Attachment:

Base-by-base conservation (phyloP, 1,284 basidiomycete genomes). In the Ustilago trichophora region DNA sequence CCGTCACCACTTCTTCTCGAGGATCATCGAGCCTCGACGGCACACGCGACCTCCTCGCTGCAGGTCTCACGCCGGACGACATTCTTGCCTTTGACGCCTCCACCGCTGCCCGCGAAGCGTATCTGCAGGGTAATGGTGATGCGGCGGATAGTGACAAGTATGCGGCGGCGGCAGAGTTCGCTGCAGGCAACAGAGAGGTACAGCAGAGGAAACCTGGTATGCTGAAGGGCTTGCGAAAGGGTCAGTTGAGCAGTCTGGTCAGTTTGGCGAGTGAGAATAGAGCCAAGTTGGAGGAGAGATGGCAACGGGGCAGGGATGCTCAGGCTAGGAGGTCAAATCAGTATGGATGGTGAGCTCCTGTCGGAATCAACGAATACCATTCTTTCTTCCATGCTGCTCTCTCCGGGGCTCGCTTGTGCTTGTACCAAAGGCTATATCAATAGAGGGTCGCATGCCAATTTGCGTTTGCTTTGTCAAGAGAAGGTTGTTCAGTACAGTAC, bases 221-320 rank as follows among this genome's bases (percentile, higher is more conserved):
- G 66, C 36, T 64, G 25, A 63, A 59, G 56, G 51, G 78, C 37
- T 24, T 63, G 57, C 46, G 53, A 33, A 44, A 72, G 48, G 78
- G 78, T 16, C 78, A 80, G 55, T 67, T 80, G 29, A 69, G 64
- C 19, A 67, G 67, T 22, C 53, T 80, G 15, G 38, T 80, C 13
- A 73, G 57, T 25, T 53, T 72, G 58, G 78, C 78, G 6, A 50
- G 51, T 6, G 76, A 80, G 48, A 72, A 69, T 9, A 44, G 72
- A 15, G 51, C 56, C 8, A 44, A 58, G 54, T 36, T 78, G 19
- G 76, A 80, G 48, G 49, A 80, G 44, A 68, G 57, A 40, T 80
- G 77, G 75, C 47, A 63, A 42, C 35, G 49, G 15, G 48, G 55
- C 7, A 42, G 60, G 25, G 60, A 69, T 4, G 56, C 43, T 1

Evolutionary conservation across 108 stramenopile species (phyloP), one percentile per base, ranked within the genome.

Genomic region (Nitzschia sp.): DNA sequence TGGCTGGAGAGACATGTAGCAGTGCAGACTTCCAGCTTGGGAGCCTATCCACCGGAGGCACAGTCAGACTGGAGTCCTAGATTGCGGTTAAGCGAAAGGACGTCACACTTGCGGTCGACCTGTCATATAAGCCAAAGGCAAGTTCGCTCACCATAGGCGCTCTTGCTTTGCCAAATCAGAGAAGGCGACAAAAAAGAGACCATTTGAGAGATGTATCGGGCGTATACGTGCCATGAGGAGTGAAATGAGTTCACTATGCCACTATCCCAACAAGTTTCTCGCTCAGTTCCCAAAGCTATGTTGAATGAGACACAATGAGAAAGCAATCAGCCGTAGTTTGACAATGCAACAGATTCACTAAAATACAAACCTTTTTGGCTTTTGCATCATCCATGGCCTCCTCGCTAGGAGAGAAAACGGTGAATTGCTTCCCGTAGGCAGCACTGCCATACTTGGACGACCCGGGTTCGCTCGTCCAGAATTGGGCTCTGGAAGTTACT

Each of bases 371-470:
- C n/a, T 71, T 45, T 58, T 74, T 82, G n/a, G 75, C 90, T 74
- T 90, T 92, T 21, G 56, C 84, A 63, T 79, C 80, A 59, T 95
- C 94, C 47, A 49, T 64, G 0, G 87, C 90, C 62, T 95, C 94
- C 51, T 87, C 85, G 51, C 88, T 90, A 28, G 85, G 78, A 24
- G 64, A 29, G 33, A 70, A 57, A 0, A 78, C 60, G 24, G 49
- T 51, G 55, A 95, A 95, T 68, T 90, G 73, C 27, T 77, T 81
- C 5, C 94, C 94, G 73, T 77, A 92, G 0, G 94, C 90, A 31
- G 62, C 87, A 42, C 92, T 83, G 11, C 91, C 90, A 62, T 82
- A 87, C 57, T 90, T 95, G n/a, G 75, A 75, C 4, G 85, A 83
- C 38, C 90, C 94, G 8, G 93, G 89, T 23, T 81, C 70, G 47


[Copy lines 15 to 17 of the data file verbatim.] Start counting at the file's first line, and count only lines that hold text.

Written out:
- C n/a, T 71, T 45, T 58, T 74, T 82, G n/a, G 75, C 90, T 74
- T 90, T 92, T 21, G 56, C 84, A 63, T 79, C 80, A 59, T 95
- C 94, C 47, A 49, T 64, G 0, G 87, C 90, C 62, T 95, C 94